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  • workshop accident

    Earlier today I was changing my planer knives. While tightening the nuts that hold the knives in place, the wrench slipped and my index finger went straight into the knife. The cut was deep, blood was gushing, and went for a trip to the emergency room.

    I try my best to be a very safe woodworker and treat my tools with respect. The irony is being injured with the planer off. Which was a definate wake up call for me. I learned a valuable lesson. Tools deserve safety respect whether they are on or off.

  • #2
    Here's hoping you mend quickly. It's a shame it had to be at your expense but reminding people of these types of incidents hopefully will keep someone else from getting hurt. Was it just stitches or something a little more serious?
    Teach your kids about 30 percent of their ice cream.


    • #3
      stiches. I never would have thought that their would be blood over that part of the planer.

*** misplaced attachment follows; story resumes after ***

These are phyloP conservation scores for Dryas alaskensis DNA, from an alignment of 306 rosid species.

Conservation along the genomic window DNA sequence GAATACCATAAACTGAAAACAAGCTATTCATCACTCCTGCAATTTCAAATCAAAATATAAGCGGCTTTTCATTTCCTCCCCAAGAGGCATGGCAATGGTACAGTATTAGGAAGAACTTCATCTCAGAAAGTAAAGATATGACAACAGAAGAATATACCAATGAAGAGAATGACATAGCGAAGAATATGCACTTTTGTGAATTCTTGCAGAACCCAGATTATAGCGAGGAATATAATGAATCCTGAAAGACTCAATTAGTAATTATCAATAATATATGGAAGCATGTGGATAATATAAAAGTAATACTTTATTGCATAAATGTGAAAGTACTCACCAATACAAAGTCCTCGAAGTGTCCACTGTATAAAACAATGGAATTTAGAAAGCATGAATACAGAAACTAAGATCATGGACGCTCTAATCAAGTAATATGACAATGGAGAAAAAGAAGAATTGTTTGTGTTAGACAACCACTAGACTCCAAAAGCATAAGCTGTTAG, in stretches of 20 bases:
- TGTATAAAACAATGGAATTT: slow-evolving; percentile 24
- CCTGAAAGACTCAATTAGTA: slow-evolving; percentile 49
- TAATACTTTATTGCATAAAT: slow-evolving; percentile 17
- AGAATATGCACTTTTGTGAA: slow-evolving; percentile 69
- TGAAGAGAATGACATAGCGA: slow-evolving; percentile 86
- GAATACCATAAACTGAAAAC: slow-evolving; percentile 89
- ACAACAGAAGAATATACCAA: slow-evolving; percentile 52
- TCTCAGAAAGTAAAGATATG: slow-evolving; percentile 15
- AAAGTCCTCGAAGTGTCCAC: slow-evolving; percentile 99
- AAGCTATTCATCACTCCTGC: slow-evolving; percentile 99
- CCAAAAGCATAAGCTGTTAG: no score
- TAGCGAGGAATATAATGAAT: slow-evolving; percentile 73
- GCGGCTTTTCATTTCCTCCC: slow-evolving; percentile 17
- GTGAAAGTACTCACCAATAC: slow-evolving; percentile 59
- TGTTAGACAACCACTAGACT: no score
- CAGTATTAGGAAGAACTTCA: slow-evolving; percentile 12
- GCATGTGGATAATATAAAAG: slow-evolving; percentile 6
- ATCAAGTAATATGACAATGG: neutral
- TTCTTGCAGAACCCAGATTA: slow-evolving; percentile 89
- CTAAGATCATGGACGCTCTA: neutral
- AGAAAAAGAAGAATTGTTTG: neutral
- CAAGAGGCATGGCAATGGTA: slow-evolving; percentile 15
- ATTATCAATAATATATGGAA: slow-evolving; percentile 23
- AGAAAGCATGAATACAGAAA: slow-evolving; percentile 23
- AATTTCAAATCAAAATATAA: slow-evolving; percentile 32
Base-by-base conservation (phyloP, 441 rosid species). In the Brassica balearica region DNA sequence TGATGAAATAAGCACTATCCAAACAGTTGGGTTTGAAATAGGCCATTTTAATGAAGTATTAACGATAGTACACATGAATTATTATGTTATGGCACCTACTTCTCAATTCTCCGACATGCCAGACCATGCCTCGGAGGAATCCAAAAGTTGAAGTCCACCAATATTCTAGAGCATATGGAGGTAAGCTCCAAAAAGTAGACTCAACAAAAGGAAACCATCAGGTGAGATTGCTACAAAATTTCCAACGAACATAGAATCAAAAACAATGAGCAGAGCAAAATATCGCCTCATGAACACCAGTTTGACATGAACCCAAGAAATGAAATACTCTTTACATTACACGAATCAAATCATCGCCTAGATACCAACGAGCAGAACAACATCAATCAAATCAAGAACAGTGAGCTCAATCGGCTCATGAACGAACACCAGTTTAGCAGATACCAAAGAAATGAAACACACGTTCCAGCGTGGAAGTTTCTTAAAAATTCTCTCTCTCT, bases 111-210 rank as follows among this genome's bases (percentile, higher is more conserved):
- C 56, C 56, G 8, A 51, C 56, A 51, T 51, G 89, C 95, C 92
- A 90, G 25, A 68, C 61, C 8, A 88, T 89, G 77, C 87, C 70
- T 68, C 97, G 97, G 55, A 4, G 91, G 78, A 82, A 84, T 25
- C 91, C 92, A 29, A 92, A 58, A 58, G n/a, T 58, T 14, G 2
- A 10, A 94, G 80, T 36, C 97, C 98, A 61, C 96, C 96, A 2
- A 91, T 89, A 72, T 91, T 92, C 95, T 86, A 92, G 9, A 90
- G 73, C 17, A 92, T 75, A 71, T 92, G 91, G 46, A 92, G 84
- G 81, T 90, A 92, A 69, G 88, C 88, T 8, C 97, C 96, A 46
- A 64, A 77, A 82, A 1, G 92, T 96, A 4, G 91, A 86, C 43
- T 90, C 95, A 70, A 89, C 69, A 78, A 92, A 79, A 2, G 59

• #4
        Ouch! I saw that "accident" headline, and immediately winced.

        Very sorry to hear, but thank God, it wasn't from a running machine! Unfortunately, working with sharpened steel, whether it be in the form of new cutting blades, chisels, or carving knives is dangerous business and we all get bit from time to time. Just emphasizes the need to be very careful.

        I hope you heal quickly and that your pain is minimal.



        • #5
          Ouch! Sorry to hear about it, but thanks for posting. It's always a good reminder. I much prefer to me reminded by lesser accidents than by posts about amputations. Hope your healed soon! [img]smile.gif[/img]